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Damon Marc Rocha II
Damon Marc Rocha II

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Linked Lists

Linked lists are array-like lists that solve the issue of insertion and deletion of elements in an array. When you want to remove or add an element to an array you must move the rest of the elements in memory. This is costly to execution time which can easily be solved with linked lists.


In a linked list each entry is represented as a node that contains its own data and a pointer to the next item in the list. This allows nodes to be anywhere in memory and makes it easier to remove and insert new nodes into the list.

Since each node can be anywhere in memory when removing or adding an element the memory addresses of the existing elements do not need to change. The next sections cover the procedure of removing a node from a linked list and inserting a new node.


When removing nodes from a linked list you have to do three things. First, find the node that points to the node you want to remove. Then change the pointer in this node to point to the address that your removed node points to. Then delete the node you want gone, or if you are using a language with garbage collection allow it to be deleted by it having no reference to it in the program. And there you go you have deleted a node.


When inserting a new node the process is similar to removal. First, decide where in the list you want the node to be. Then take the previous node and set its pointer to the address of your new node. The address that was in the previous node before must then be the address your new node points to. This part is important because without it the next node can be lost in memory or deleted.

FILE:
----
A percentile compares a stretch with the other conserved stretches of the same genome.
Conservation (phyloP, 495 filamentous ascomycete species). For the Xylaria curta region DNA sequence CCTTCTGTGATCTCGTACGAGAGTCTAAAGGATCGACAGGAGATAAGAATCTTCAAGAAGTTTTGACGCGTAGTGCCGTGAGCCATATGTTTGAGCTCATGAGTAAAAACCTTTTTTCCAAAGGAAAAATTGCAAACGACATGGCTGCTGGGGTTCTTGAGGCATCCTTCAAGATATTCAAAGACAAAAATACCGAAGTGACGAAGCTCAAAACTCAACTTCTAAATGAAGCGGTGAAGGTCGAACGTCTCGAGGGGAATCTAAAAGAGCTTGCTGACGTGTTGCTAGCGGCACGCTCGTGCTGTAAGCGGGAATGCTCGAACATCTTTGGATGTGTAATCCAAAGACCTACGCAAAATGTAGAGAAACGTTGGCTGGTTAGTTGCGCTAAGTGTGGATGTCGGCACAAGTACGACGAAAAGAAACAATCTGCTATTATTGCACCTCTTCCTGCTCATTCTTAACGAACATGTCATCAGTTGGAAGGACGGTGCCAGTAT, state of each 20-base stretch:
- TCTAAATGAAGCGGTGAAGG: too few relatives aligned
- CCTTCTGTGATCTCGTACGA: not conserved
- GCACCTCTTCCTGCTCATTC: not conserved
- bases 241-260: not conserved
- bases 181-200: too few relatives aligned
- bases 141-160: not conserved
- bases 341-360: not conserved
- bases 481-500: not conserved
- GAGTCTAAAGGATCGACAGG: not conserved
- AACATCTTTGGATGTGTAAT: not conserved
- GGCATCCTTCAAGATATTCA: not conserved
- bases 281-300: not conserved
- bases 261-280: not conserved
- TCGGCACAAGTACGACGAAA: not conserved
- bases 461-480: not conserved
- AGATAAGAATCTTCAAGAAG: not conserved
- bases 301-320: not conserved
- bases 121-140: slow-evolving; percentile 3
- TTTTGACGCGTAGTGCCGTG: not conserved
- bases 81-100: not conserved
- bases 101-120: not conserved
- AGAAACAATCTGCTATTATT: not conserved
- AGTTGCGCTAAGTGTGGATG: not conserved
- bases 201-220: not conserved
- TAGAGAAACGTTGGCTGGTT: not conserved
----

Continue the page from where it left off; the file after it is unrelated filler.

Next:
Linked lists are similar to arrays. They allow for faster removal and insertion of data than an array. For a simple application, I would not recommend using a linked list.

Linked lists are useful when:

  • you need time constant insertions and deletions
  • you do not know the number of items that will be in a list
  • there is no need for random access memory to the list elements
  • you want to easily insert data into the middle of a list

Conversely, there are many cases where an array is preferable such as:

  • when you need to randomly access list elements
  • when the number of elements is known beforehand
  • you need faster iteration through list elements
  • when memory is constricted, due to the fact that arrays take up less memory than linked lists.

Linked lists are a good tool to have under your belt as a developer. They are a good substitution to an array in certain cases. So with that said, enjoy implementing this in your next project. . .

Top comments (1)

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Michael R.

Very cool!!! I've never heard of these before, can't wait to try them out!!